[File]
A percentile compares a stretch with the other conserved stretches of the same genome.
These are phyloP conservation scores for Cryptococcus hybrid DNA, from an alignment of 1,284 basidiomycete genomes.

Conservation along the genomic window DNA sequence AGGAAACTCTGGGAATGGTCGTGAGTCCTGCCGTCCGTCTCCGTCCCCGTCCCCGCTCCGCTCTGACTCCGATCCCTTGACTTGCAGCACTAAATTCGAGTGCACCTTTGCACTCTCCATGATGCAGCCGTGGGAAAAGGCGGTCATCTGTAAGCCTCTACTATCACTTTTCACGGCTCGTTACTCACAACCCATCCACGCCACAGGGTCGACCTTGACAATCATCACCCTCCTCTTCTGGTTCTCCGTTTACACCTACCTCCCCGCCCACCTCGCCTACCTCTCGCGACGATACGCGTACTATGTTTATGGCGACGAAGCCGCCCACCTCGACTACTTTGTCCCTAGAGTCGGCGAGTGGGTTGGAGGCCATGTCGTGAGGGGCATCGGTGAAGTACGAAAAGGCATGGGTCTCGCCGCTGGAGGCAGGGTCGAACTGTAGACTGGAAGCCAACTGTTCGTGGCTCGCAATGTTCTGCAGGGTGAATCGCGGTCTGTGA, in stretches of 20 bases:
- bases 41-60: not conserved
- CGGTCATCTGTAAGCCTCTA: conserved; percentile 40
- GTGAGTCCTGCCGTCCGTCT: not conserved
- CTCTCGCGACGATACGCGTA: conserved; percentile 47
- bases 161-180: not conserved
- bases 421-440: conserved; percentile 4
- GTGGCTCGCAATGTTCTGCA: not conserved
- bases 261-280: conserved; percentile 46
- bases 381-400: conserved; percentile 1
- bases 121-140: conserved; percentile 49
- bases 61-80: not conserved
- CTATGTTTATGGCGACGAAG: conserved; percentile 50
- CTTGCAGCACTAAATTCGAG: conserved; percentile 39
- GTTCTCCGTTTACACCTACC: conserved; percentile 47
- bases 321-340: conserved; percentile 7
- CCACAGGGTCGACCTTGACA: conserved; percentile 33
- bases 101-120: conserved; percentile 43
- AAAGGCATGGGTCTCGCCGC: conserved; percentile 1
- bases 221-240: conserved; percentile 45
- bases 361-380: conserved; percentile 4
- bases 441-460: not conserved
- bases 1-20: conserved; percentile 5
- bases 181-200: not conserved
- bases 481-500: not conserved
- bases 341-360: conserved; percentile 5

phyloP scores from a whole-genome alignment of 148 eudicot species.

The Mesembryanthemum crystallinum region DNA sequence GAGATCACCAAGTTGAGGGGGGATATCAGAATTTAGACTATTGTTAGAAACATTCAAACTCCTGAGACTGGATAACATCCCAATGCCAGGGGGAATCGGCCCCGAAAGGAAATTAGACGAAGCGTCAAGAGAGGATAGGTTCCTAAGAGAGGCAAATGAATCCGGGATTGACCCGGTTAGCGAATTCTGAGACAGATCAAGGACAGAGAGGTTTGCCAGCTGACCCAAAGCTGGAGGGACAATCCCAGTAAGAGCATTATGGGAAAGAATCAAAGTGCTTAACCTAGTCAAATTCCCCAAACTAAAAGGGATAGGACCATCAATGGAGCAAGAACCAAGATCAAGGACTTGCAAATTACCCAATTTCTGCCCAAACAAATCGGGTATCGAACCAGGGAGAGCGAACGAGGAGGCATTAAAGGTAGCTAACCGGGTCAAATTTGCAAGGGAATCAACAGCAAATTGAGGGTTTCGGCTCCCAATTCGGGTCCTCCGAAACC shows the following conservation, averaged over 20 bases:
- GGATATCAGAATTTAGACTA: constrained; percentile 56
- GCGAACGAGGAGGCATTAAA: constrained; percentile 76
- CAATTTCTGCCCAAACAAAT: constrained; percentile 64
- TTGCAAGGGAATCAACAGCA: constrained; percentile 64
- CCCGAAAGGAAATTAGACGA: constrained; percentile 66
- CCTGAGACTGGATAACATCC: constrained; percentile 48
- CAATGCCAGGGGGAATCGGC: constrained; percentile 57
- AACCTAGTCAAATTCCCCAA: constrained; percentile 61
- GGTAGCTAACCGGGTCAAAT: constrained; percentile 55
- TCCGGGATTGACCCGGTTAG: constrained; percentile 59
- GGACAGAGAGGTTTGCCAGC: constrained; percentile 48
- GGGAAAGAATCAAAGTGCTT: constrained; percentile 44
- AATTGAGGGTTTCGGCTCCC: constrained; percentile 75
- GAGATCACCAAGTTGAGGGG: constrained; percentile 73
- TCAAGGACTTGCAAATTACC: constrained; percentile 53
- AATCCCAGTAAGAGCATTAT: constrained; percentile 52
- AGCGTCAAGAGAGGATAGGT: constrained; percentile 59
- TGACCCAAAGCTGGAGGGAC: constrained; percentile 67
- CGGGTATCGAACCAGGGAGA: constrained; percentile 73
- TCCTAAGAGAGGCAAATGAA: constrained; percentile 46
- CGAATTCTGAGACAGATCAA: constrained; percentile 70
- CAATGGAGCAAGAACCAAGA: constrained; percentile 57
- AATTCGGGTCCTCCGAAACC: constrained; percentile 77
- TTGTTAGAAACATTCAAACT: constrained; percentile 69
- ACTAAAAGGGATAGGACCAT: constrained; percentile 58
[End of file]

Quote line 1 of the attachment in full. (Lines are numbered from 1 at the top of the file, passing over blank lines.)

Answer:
A percentile compares a stretch with the other conserved stretches of the same genome.